In response to the “Big Ag dominated by men, despite the feminine new face” article that was posted on stltoday.com this week.
Hello, my name is Sara Ross and I am a CommonGround Volunteer. Our goal is to reach out to the urban consumer and provide them with information on what it is like on our family farms and how we raise our crops and livestock. We are reaching consumers through many different ways, not just grocery stores, but we do feel that the grocery store location is important because we will be talking to the grocery buyer in the family directly. We will also be holding other events with different groups in our local areas and we use social media as a way to inform the readers what it’s like day-to-day on our farms. Most of us have blogs and use Facebook and Twitter to talk about daily happenings on our farm.
From the men and women that we have talked to, most are very interested in learning about where their food comes from and how it is raised. We eat the same food as the consumer in grocery store, so we want to raise a healthy crop for their families and ours!
A study you found says that out of the five largest commodity groups’ boards, there are only three women. Also in your article you state that the number of farms that are being run by women has risen about 30% over the past decade and women now head 14% of the nation’s 2.2 million farms. Those statistics may be correct, but if you visit a real family farm (with 98% of all farms in America being considered family farms according to the USDA) then you will more than likely see a husband and wife team farming together.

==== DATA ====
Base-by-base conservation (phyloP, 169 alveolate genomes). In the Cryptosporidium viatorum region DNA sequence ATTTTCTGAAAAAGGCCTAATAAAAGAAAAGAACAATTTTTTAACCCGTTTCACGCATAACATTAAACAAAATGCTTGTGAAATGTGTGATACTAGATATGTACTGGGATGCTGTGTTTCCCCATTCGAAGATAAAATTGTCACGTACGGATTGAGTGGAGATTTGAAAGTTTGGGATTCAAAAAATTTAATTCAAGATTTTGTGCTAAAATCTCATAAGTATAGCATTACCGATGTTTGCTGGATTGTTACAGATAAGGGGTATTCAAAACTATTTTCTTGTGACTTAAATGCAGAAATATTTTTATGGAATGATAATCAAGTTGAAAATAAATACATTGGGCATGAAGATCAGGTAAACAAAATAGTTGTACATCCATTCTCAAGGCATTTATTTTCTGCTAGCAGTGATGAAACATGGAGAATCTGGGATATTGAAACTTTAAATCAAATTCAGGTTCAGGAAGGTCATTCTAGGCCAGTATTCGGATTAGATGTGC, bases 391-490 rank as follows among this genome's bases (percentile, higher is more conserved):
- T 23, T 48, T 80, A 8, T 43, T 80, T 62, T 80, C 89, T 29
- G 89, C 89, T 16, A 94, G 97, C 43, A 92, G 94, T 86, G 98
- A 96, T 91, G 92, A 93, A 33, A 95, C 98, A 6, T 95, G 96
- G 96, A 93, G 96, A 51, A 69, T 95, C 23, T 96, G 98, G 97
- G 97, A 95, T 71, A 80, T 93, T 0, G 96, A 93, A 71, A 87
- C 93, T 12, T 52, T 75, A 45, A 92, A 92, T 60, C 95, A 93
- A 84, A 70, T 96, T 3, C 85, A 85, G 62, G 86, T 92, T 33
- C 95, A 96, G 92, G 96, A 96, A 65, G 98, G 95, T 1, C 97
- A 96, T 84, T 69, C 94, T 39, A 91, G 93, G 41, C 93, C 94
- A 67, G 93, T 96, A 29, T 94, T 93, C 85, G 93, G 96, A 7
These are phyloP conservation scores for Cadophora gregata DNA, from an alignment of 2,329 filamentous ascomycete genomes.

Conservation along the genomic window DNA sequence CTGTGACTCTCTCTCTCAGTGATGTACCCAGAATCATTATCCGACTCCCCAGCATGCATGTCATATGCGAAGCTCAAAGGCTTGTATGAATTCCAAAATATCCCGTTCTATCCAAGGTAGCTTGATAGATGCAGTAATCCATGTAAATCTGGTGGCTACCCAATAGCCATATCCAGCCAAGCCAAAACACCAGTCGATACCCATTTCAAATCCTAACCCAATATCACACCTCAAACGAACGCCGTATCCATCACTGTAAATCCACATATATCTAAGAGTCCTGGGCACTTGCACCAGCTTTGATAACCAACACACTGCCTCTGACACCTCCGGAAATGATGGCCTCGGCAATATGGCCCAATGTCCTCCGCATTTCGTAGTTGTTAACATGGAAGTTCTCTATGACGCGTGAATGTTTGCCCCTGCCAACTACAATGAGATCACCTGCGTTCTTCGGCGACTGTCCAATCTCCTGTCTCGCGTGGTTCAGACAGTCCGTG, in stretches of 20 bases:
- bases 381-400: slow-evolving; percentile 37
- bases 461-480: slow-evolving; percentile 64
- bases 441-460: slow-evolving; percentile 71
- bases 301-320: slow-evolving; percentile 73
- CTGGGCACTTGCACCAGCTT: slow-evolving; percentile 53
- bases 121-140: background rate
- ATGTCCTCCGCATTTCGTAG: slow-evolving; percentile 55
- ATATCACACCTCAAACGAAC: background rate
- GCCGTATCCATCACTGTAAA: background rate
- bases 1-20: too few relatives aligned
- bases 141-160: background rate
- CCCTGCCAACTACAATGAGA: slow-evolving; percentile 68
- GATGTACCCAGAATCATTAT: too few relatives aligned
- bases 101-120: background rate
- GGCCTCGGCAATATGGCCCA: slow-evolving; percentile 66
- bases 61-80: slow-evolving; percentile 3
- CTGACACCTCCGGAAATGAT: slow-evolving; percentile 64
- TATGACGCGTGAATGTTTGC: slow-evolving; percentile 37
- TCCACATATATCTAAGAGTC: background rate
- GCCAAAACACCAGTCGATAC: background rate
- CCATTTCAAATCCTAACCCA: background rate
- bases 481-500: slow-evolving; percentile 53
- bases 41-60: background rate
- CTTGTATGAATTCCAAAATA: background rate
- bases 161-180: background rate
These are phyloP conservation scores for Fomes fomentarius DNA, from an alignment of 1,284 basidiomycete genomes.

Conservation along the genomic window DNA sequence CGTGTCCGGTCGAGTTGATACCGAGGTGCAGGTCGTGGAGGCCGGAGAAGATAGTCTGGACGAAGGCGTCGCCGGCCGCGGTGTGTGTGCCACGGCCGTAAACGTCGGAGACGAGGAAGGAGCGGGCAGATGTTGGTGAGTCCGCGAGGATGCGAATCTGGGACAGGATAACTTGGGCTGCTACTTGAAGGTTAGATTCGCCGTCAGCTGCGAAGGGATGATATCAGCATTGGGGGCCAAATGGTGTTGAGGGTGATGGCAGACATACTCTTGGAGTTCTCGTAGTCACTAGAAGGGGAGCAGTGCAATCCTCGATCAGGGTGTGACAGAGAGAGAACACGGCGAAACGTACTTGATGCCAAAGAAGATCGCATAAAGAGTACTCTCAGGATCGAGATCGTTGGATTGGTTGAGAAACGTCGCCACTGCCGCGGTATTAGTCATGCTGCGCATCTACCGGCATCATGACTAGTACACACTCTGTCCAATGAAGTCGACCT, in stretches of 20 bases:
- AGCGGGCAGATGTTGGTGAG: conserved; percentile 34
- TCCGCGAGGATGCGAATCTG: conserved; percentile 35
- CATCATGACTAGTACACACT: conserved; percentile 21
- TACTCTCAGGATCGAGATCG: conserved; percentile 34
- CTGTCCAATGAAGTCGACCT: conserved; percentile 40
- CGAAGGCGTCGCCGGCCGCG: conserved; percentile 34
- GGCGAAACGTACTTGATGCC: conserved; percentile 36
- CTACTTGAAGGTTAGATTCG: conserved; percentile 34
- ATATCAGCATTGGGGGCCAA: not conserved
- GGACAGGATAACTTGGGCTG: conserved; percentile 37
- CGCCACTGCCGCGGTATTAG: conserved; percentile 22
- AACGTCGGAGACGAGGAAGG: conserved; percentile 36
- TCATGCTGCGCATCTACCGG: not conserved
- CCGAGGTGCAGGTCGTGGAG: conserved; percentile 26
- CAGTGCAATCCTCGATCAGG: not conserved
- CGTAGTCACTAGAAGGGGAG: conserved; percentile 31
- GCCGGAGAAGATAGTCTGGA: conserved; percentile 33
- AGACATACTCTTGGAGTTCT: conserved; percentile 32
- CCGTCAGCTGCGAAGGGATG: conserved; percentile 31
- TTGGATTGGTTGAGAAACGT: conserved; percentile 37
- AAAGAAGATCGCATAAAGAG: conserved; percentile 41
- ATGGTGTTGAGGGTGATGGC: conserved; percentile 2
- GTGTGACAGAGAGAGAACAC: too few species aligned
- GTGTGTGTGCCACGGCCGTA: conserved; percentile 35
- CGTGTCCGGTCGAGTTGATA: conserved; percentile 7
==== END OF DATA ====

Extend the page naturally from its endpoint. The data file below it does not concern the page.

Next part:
I’d like to let you know what it’s like on our farm. My husband is the sole farmer with some help from myself and his family occasionally and also part-time help during the busy times of the year (planting and harvest). He is also President-Elect for the Iowa Corn Growers Association and is often gone to board meetings. While he is away to meetings I usually do the chores, our part-time help comes if need be and his family is just a phone call away if I need help with anything. There are always daily chores to be done and in times like now, with the freezing cold temperatures we have to make sure that the cattle’s waterers aren’t frozen over. I also manage the farm books while having a full time job and raising our son. Even though the five largest commodity groups are run mostly by men, there are hard working women back home keeping the farms running.
In your article you referred to “Big Ag”, what is “Big Ag” exactly? We hear this term all the time, but what is it actually referring to? It seems like all farmers get lumped into this “Big Ag” when actually, agriculture consists of more than 2 million independent (usually family) businesses. Not many of us think of ourselves as “big” anything. We’re just working to provide food for you and people around the world. We take a lot of flack but that just makes us want to work harder to earn a living and provide the most abundant, healthiest crops possible.